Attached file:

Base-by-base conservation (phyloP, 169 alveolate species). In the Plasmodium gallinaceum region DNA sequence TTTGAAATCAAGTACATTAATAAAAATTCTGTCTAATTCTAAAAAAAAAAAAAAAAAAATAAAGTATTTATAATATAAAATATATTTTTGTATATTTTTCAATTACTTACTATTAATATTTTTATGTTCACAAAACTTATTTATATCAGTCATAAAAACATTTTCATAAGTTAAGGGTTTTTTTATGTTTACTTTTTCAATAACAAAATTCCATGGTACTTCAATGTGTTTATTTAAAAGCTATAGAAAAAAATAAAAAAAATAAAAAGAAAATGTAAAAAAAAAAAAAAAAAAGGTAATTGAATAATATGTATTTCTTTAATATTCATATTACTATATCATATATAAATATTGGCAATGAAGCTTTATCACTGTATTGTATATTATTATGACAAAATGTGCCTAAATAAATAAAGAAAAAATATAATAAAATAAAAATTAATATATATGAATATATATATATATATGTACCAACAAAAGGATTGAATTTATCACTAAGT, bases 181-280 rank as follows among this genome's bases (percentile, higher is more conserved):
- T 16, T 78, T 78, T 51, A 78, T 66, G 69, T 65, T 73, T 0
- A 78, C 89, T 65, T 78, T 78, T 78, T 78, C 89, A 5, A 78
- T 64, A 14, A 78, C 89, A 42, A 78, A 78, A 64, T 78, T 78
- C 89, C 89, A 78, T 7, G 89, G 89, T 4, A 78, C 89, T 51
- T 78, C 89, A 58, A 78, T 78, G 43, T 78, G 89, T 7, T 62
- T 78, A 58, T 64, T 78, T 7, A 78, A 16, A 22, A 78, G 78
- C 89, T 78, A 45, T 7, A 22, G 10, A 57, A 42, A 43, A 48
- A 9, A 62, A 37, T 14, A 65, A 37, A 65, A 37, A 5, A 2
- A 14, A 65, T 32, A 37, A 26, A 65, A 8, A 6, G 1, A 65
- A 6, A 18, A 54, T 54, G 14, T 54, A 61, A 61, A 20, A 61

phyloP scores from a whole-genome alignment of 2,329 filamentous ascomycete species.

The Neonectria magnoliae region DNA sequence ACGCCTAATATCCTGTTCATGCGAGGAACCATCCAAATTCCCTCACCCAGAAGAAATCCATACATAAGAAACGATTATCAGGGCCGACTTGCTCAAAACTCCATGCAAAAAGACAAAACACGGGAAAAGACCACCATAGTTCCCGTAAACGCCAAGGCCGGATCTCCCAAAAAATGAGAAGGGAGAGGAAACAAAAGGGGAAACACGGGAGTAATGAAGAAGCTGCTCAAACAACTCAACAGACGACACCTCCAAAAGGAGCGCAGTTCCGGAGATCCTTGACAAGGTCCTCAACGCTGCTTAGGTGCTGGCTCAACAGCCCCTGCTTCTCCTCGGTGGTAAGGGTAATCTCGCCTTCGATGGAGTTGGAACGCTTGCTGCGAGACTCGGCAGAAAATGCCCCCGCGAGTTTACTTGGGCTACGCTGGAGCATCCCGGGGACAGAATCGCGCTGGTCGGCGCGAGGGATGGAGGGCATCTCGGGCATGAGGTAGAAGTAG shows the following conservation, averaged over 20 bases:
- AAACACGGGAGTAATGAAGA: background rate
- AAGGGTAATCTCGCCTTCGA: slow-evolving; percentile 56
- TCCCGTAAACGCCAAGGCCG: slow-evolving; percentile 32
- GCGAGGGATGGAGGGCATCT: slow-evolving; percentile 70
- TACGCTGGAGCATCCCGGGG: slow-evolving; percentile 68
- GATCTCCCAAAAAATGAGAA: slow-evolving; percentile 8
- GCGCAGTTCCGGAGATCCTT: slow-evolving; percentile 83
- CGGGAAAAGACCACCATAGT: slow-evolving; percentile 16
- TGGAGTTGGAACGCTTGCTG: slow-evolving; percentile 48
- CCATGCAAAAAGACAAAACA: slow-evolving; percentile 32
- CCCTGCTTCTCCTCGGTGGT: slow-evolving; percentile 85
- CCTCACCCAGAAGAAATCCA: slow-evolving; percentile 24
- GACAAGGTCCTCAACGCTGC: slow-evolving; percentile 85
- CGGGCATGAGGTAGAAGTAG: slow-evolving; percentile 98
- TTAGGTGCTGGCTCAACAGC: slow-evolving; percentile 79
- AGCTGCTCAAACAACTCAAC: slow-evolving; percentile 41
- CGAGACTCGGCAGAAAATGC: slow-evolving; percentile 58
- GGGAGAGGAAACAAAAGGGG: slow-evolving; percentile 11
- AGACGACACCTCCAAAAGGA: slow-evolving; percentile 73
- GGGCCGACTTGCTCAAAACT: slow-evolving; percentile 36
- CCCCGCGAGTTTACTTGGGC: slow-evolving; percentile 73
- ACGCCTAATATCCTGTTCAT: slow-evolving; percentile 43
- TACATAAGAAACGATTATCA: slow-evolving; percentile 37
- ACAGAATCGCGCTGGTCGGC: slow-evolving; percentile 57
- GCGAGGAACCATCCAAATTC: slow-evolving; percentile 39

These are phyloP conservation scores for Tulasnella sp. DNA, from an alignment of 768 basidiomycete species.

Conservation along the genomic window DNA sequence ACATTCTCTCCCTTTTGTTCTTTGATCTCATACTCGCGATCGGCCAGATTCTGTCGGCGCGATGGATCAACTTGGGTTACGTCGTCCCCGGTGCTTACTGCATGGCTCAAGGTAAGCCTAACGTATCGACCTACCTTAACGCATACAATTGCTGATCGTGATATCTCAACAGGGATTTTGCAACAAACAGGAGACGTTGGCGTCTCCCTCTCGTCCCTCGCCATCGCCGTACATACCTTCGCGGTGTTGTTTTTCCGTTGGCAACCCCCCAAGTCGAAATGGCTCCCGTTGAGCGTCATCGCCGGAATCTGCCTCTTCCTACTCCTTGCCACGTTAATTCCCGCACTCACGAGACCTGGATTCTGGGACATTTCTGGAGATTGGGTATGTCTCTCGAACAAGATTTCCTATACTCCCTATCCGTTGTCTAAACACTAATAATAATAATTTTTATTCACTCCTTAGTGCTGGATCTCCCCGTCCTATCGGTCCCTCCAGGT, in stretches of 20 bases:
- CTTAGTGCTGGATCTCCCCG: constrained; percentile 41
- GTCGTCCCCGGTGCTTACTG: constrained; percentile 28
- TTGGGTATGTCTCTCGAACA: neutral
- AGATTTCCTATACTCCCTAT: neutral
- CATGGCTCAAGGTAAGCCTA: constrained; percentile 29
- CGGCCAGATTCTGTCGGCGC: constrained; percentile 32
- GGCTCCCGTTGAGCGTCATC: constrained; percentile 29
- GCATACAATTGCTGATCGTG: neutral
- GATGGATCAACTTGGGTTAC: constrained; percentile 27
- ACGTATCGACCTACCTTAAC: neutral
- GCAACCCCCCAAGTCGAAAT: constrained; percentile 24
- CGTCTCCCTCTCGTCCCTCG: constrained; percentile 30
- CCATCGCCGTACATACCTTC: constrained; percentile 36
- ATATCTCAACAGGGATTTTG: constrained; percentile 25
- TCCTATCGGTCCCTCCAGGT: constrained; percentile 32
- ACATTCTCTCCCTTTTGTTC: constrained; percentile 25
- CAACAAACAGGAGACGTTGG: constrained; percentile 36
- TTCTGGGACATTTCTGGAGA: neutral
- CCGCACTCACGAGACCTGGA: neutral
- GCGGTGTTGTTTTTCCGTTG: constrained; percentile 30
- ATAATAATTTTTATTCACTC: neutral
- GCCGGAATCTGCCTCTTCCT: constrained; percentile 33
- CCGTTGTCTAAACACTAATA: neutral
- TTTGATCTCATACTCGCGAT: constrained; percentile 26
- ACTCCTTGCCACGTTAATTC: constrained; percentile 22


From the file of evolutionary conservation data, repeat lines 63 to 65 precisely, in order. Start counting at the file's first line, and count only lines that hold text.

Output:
- CCGTTGTCTAAACACTAATA: neutral
- TTTGATCTCATACTCGCGAT: constrained; percentile 26
- ACTCCTTGCCACGTTAATTC: constrained; percentile 22